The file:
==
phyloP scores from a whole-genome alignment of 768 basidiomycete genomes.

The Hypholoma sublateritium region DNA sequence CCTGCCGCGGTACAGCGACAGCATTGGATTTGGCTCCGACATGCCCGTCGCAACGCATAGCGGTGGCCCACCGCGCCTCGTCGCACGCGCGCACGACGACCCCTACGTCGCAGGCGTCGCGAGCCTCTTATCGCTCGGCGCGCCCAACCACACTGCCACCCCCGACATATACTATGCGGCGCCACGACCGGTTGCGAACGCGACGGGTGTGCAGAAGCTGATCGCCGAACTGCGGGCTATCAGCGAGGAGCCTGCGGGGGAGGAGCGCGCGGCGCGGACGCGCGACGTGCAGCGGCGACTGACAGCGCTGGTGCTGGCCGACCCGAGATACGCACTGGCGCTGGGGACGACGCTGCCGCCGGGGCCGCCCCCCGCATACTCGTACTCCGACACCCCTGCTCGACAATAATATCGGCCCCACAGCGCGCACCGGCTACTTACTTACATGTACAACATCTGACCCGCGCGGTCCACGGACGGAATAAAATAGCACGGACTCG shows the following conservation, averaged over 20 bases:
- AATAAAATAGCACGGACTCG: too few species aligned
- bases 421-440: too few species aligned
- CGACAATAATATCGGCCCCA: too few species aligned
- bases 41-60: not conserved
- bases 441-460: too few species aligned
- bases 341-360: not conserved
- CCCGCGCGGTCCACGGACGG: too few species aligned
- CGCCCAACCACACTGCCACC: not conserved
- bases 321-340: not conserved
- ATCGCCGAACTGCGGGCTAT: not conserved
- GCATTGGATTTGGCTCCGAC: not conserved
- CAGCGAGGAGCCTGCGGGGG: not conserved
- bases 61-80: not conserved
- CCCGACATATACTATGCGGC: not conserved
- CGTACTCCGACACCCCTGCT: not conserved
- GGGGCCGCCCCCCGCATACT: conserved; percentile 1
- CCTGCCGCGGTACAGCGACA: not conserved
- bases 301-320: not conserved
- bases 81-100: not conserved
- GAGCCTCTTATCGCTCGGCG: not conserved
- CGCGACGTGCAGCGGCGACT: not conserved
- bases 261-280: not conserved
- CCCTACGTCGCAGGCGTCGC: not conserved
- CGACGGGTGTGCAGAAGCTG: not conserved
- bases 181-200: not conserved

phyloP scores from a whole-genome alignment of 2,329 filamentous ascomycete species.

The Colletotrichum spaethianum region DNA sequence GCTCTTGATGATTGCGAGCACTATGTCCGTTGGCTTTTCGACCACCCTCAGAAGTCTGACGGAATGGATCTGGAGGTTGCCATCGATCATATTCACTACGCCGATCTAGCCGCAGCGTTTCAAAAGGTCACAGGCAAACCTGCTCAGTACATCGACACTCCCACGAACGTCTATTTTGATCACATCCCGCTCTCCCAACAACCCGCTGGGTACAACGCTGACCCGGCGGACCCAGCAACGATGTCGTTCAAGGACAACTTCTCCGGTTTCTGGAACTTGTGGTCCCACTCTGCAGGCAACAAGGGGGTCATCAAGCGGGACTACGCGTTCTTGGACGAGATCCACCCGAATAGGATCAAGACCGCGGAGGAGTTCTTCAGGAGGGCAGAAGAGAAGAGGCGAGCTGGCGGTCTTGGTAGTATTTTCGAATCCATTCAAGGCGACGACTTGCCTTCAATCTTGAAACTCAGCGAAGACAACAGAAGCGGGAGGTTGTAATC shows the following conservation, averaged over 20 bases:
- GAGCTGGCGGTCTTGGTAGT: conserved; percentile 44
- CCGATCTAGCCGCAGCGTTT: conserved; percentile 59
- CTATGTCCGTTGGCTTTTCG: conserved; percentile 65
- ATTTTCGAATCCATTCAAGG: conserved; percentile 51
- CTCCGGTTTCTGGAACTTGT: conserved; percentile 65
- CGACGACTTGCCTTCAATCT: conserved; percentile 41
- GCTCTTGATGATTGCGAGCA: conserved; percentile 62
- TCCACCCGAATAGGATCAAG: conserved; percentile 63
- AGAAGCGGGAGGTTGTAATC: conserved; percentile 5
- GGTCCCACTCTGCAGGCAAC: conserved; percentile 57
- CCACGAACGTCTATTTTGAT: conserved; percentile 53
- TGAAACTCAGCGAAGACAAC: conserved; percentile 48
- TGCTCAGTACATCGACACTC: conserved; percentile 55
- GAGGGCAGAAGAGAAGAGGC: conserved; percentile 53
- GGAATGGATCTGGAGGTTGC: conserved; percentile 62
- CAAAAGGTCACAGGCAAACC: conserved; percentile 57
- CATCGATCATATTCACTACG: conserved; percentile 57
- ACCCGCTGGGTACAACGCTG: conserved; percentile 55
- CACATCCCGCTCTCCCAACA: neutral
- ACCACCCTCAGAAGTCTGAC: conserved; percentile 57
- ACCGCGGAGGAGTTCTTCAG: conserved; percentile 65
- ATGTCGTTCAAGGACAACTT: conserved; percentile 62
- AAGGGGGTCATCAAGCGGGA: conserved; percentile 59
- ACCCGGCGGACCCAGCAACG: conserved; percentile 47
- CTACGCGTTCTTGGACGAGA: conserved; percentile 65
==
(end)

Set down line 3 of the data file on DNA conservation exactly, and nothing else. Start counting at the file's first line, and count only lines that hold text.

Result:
- AATAAAATAGCACGGACTCG: too few species aligned